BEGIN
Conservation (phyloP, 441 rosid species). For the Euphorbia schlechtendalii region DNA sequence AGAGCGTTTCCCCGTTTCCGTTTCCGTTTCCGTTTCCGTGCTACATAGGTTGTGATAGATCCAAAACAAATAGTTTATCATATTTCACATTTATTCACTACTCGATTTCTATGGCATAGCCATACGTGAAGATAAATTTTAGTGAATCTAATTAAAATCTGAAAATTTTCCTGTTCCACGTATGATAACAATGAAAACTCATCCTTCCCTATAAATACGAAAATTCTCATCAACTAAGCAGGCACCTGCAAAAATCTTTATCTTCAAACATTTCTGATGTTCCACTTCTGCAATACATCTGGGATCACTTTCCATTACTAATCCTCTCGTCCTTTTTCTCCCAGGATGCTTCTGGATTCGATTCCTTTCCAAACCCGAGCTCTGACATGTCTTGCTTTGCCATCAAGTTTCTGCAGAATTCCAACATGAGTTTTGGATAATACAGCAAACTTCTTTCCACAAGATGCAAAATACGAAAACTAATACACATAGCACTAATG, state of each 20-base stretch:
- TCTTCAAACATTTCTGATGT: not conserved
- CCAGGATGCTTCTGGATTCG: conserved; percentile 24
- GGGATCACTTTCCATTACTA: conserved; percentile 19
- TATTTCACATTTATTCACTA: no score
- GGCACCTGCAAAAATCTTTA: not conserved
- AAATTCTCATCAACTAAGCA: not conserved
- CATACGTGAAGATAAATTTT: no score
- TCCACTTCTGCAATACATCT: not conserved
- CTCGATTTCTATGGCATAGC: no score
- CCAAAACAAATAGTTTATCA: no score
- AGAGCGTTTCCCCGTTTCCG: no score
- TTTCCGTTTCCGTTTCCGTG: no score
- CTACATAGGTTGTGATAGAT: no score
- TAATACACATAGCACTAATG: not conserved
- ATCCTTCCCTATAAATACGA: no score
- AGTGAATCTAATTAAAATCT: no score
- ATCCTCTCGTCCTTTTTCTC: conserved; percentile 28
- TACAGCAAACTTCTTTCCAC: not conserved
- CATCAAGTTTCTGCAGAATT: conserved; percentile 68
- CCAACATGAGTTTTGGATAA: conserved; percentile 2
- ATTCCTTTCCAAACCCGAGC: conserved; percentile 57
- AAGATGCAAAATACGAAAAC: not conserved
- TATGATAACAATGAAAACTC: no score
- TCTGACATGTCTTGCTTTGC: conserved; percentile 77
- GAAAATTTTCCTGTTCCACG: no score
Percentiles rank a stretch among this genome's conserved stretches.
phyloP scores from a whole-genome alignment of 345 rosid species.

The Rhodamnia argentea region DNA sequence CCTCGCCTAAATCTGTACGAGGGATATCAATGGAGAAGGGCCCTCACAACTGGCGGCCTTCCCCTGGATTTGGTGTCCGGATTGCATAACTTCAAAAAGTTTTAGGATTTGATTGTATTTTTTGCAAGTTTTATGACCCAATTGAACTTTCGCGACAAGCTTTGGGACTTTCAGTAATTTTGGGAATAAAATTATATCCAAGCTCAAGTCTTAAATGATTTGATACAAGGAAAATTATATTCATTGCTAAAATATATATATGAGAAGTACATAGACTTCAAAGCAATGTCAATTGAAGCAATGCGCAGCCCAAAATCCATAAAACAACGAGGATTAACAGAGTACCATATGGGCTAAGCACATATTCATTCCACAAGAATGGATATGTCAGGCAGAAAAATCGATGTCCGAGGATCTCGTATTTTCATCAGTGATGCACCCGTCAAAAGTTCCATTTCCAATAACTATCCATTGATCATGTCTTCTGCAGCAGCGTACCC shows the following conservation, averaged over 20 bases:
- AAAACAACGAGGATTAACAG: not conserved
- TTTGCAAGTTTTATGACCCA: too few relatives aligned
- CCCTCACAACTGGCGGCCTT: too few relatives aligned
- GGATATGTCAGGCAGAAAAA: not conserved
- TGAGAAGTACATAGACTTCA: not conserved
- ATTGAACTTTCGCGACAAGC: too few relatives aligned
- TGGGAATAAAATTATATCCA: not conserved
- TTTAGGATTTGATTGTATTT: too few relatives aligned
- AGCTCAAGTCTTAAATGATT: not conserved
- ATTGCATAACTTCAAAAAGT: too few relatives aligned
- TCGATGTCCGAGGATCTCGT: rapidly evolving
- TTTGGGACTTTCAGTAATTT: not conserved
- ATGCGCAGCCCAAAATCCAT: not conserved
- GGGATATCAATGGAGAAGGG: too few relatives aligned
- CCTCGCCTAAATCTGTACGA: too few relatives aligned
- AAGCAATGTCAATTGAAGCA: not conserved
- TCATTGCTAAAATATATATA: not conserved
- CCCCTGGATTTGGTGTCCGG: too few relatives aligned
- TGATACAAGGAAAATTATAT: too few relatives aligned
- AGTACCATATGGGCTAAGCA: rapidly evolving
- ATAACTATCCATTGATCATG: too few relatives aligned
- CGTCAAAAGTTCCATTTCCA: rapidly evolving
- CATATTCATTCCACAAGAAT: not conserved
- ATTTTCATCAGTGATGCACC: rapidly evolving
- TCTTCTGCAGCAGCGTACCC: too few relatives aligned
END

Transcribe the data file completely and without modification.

Conservation (phyloP, 441 rosid species). For the Euphorbia schlechtendalii region DNA sequence AGAGCGTTTCCCCGTTTCCGTTTCCGTTTCCGTTTCCGTGCTACATAGGTTGTGATAGATCCAAAACAAATAGTTTATCATATTTCACATTTATTCACTACTCGATTTCTATGGCATAGCCATACGTGAAGATAAATTTTAGTGAATCTAATTAAAATCTGAAAATTTTCCTGTTCCACGTATGATAACAATGAAAACTCATCCTTCCCTATAAATACGAAAATTCTCATCAACTAAGCAGGCACCTGCAAAAATCTTTATCTTCAAACATTTCTGATGTTCCACTTCTGCAATACATCTGGGATCACTTTCCATTACTAATCCTCTCGTCCTTTTTCTCCCAGGATGCTTCTGGATTCGATTCCTTTCCAAACCCGAGCTCTGACATGTCTTGCTTTGCCATCAAGTTTCTGCAGAATTCCAACATGAGTTTTGGATAATACAGCAAACTTCTTTCCACAAGATGCAAAATACGAAAACTAATACACATAGCACTAATG, state of each 20-base stretch:
- TCTTCAAACATTTCTGATGT: not conserved
- CCAGGATGCTTCTGGATTCG: conserved; percentile 24
- GGGATCACTTTCCATTACTA: conserved; percentile 19
- TATTTCACATTTATTCACTA: no score
- GGCACCTGCAAAAATCTTTA: not conserved
- AAATTCTCATCAACTAAGCA: not conserved
- CATACGTGAAGATAAATTTT: no score
- TCCACTTCTGCAATACATCT: not conserved
- CTCGATTTCTATGGCATAGC: no score
- CCAAAACAAATAGTTTATCA: no score
- AGAGCGTTTCCCCGTTTCCG: no score
- TTTCCGTTTCCGTTTCCGTG: no score
- CTACATAGGTTGTGATAGAT: no score
- TAATACACATAGCACTAATG: not conserved
- ATCCTTCCCTATAAATACGA: no score
- AGTGAATCTAATTAAAATCT: no score
- ATCCTCTCGTCCTTTTTCTC: conserved; percentile 28
- TACAGCAAACTTCTTTCCAC: not conserved
- CATCAAGTTTCTGCAGAATT: conserved; percentile 68
- CCAACATGAGTTTTGGATAA: conserved; percentile 2
- ATTCCTTTCCAAACCCGAGC: conserved; percentile 57
- AAGATGCAAAATACGAAAAC: not conserved
- TATGATAACAATGAAAACTC: no score
- TCTGACATGTCTTGCTTTGC: conserved; percentile 77
- GAAAATTTTCCTGTTCCACG: no score
Percentiles rank a stretch among this genome's conserved stretches.
phyloP scores from a whole-genome alignment of 345 rosid species.

The Rhodamnia argentea region DNA sequence CCTCGCCTAAATCTGTACGAGGGATATCAATGGAGAAGGGCCCTCACAACTGGCGGCCTTCCCCTGGATTTGGTGTCCGGATTGCATAACTTCAAAAAGTTTTAGGATTTGATTGTATTTTTTGCAAGTTTTATGACCCAATTGAACTTTCGCGACAAGCTTTGGGACTTTCAGTAATTTTGGGAATAAAATTATATCCAAGCTCAAGTCTTAAATGATTTGATACAAGGAAAATTATATTCATTGCTAAAATATATATATGAGAAGTACATAGACTTCAAAGCAATGTCAATTGAAGCAATGCGCAGCCCAAAATCCATAAAACAACGAGGATTAACAGAGTACCATATGGGCTAAGCACATATTCATTCCACAAGAATGGATATGTCAGGCAGAAAAATCGATGTCCGAGGATCTCGTATTTTCATCAGTGATGCACCCGTCAAAAGTTCCATTTCCAATAACTATCCATTGATCATGTCTTCTGCAGCAGCGTACCC shows the following conservation, averaged over 20 bases:
- AAAACAACGAGGATTAACAG: not conserved
- TTTGCAAGTTTTATGACCCA: too few relatives aligned
- CCCTCACAACTGGCGGCCTT: too few relatives aligned
- GGATATGTCAGGCAGAAAAA: not conserved
- TGAGAAGTACATAGACTTCA: not conserved
- ATTGAACTTTCGCGACAAGC: too few relatives aligned
- TGGGAATAAAATTATATCCA: not conserved
- TTTAGGATTTGATTGTATTT: too few relatives aligned
- AGCTCAAGTCTTAAATGATT: not conserved
- ATTGCATAACTTCAAAAAGT: too few relatives aligned
- TCGATGTCCGAGGATCTCGT: rapidly evolving
- TTTGGGACTTTCAGTAATTT: not conserved
- ATGCGCAGCCCAAAATCCAT: not conserved
- GGGATATCAATGGAGAAGGG: too few relatives aligned
- CCTCGCCTAAATCTGTACGA: too few relatives aligned
- AAGCAATGTCAATTGAAGCA: not conserved
- TCATTGCTAAAATATATATA: not conserved
- CCCCTGGATTTGGTGTCCGG: too few relatives aligned
- TGATACAAGGAAAATTATAT: too few relatives aligned
- AGTACCATATGGGCTAAGCA: rapidly evolving
- ATAACTATCCATTGATCATG: too few relatives aligned
- CGTCAAAAGTTCCATTTCCA: rapidly evolving
- CATATTCATTCCACAAGAAT: not conserved
- ATTTTCATCAGTGATGCACC: rapidly evolving
- TCTTCTGCAGCAGCGTACCC: too few relatives aligned